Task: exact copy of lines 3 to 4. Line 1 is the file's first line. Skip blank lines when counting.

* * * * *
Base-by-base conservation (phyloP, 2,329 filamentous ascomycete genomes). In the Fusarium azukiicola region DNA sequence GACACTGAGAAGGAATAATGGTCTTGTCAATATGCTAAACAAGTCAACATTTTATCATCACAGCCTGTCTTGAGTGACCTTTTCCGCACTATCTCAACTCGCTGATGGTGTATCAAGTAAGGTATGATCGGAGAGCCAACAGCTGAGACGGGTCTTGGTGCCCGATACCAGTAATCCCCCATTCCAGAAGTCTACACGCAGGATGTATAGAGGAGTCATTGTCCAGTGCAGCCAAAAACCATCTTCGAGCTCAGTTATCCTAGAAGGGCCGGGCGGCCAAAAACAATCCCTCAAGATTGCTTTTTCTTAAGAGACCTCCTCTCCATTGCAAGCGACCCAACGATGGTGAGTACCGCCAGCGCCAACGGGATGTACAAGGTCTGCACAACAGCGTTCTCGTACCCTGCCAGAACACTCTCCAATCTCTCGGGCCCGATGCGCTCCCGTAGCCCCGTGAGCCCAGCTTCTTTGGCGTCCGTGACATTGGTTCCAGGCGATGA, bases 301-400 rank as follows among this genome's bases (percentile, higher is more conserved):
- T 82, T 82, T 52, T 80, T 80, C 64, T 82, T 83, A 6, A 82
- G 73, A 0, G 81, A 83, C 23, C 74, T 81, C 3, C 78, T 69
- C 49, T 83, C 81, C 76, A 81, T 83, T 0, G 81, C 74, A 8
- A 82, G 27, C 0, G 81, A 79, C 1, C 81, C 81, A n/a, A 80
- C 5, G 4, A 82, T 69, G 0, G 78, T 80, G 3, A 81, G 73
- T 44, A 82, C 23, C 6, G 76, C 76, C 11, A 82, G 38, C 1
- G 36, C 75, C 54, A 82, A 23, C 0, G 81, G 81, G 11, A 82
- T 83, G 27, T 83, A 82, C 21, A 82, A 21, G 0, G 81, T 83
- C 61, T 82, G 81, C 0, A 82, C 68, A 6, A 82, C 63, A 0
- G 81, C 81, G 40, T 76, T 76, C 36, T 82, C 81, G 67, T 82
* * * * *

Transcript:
- G 73, A 0, G 81, A 83, C 23, C 74, T 81, C 3, C 78, T 69
- C 49, T 83, C 81, C 76, A 81, T 83, T 0, G 81, C 74, A 8